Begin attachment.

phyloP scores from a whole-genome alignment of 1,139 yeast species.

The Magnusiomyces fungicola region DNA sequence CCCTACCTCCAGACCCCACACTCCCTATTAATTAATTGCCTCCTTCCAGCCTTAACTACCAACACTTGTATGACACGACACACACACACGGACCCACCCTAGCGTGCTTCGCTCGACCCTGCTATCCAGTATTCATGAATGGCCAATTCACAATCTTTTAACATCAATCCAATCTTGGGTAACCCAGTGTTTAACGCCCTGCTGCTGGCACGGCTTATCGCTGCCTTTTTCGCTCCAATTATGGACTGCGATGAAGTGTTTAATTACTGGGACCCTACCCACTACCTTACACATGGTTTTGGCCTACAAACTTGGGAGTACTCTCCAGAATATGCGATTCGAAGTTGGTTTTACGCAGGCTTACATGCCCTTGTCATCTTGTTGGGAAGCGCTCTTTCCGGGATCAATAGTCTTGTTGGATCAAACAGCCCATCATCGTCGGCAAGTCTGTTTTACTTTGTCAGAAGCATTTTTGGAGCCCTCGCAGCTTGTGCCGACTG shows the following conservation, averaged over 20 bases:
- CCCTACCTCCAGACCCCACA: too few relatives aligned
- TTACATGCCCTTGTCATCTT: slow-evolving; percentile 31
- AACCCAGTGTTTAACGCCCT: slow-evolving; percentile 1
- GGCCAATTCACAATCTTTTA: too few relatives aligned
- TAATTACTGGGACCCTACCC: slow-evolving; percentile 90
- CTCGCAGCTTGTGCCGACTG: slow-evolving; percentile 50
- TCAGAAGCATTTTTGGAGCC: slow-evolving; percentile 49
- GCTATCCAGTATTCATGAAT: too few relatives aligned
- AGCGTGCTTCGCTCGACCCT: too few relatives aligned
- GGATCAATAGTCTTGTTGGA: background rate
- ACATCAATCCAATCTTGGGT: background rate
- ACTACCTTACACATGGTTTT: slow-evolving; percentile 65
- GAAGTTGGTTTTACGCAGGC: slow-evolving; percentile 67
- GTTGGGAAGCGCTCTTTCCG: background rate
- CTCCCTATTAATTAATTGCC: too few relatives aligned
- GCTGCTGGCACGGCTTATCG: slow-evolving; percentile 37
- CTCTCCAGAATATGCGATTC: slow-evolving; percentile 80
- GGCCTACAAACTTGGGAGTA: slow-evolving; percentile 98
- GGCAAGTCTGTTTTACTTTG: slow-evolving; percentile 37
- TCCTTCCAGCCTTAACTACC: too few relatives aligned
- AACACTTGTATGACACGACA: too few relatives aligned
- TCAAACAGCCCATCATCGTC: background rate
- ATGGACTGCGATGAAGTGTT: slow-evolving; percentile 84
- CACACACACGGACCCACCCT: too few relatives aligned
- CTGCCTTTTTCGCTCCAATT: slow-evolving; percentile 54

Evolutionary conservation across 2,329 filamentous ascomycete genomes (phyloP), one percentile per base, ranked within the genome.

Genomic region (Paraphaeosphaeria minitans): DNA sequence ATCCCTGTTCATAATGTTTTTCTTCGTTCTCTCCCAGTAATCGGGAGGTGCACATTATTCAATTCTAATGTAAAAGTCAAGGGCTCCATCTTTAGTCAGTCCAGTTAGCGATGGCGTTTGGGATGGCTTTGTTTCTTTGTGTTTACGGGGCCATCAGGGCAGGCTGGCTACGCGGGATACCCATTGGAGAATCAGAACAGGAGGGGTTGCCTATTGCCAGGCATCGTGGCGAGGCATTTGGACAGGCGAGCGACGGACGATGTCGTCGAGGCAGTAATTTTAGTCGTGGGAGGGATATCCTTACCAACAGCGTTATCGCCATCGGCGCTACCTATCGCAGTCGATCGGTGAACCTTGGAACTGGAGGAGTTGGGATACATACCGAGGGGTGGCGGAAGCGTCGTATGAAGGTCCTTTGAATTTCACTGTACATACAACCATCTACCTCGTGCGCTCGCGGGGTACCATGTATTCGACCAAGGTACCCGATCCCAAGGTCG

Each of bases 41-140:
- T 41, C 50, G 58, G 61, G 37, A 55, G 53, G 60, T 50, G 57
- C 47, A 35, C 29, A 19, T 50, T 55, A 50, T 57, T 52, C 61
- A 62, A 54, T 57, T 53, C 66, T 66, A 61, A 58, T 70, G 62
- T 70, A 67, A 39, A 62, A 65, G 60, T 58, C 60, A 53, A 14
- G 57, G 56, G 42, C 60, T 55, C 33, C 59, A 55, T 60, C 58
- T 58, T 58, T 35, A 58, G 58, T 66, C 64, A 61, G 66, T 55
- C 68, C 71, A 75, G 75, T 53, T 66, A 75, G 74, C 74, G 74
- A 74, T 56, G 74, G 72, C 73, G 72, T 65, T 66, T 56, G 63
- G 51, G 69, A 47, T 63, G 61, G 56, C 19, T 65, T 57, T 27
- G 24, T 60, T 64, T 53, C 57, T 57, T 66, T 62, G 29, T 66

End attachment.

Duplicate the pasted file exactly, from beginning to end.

phyloP scores from a whole-genome alignment of 1,139 yeast species.

The Magnusiomyces fungicola region DNA sequence CCCTACCTCCAGACCCCACACTCCCTATTAATTAATTGCCTCCTTCCAGCCTTAACTACCAACACTTGTATGACACGACACACACACACGGACCCACCCTAGCGTGCTTCGCTCGACCCTGCTATCCAGTATTCATGAATGGCCAATTCACAATCTTTTAACATCAATCCAATCTTGGGTAACCCAGTGTTTAACGCCCTGCTGCTGGCACGGCTTATCGCTGCCTTTTTCGCTCCAATTATGGACTGCGATGAAGTGTTTAATTACTGGGACCCTACCCACTACCTTACACATGGTTTTGGCCTACAAACTTGGGAGTACTCTCCAGAATATGCGATTCGAAGTTGGTTTTACGCAGGCTTACATGCCCTTGTCATCTTGTTGGGAAGCGCTCTTTCCGGGATCAATAGTCTTGTTGGATCAAACAGCCCATCATCGTCGGCAAGTCTGTTTTACTTTGTCAGAAGCATTTTTGGAGCCCTCGCAGCTTGTGCCGACTG shows the following conservation, averaged over 20 bases:
- CCCTACCTCCAGACCCCACA: too few relatives aligned
- TTACATGCCCTTGTCATCTT: slow-evolving; percentile 31
- AACCCAGTGTTTAACGCCCT: slow-evolving; percentile 1
- GGCCAATTCACAATCTTTTA: too few relatives aligned
- TAATTACTGGGACCCTACCC: slow-evolving; percentile 90
- CTCGCAGCTTGTGCCGACTG: slow-evolving; percentile 50
- TCAGAAGCATTTTTGGAGCC: slow-evolving; percentile 49
- GCTATCCAGTATTCATGAAT: too few relatives aligned
- AGCGTGCTTCGCTCGACCCT: too few relatives aligned
- GGATCAATAGTCTTGTTGGA: background rate
- ACATCAATCCAATCTTGGGT: background rate
- ACTACCTTACACATGGTTTT: slow-evolving; percentile 65
- GAAGTTGGTTTTACGCAGGC: slow-evolving; percentile 67
- GTTGGGAAGCGCTCTTTCCG: background rate
- CTCCCTATTAATTAATTGCC: too few relatives aligned
- GCTGCTGGCACGGCTTATCG: slow-evolving; percentile 37
- CTCTCCAGAATATGCGATTC: slow-evolving; percentile 80
- GGCCTACAAACTTGGGAGTA: slow-evolving; percentile 98
- GGCAAGTCTGTTTTACTTTG: slow-evolving; percentile 37
- TCCTTCCAGCCTTAACTACC: too few relatives aligned
- AACACTTGTATGACACGACA: too few relatives aligned
- TCAAACAGCCCATCATCGTC: background rate
- ATGGACTGCGATGAAGTGTT: slow-evolving; percentile 84
- CACACACACGGACCCACCCT: too few relatives aligned
- CTGCCTTTTTCGCTCCAATT: slow-evolving; percentile 54

Evolutionary conservation across 2,329 filamentous ascomycete genomes (phyloP), one percentile per base, ranked within the genome.

Genomic region (Paraphaeosphaeria minitans): DNA sequence ATCCCTGTTCATAATGTTTTTCTTCGTTCTCTCCCAGTAATCGGGAGGTGCACATTATTCAATTCTAATGTAAAAGTCAAGGGCTCCATCTTTAGTCAGTCCAGTTAGCGATGGCGTTTGGGATGGCTTTGTTTCTTTGTGTTTACGGGGCCATCAGGGCAGGCTGGCTACGCGGGATACCCATTGGAGAATCAGAACAGGAGGGGTTGCCTATTGCCAGGCATCGTGGCGAGGCATTTGGACAGGCGAGCGACGGACGATGTCGTCGAGGCAGTAATTTTAGTCGTGGGAGGGATATCCTTACCAACAGCGTTATCGCCATCGGCGCTACCTATCGCAGTCGATCGGTGAACCTTGGAACTGGAGGAGTTGGGATACATACCGAGGGGTGGCGGAAGCGTCGTATGAAGGTCCTTTGAATTTCACTGTACATACAACCATCTACCTCGTGCGCTCGCGGGGTACCATGTATTCGACCAAGGTACCCGATCCCAAGGTCG

Each of bases 41-140:
- T 41, C 50, G 58, G 61, G 37, A 55, G 53, G 60, T 50, G 57
- C 47, A 35, C 29, A 19, T 50, T 55, A 50, T 57, T 52, C 61
- A 62, A 54, T 57, T 53, C 66, T 66, A 61, A 58, T 70, G 62
- T 70, A 67, A 39, A 62, A 65, G 60, T 58, C 60, A 53, A 14
- G 57, G 56, G 42, C 60, T 55, C 33, C 59, A 55, T 60, C 58
- T 58, T 58, T 35, A 58, G 58, T 66, C 64, A 61, G 66, T 55
- C 68, C 71, A 75, G 75, T 53, T 66, A 75, G 74, C 74, G 74
- A 74, T 56, G 74, G 72, C 73, G 72, T 65, T 66, T 56, G 63
- G 51, G 69, A 47, T 63, G 61, G 56, C 19, T 65, T 57, T 27
- G 24, T 60, T 64, T 53, C 57, T 57, T 66, T 62, G 29, T 66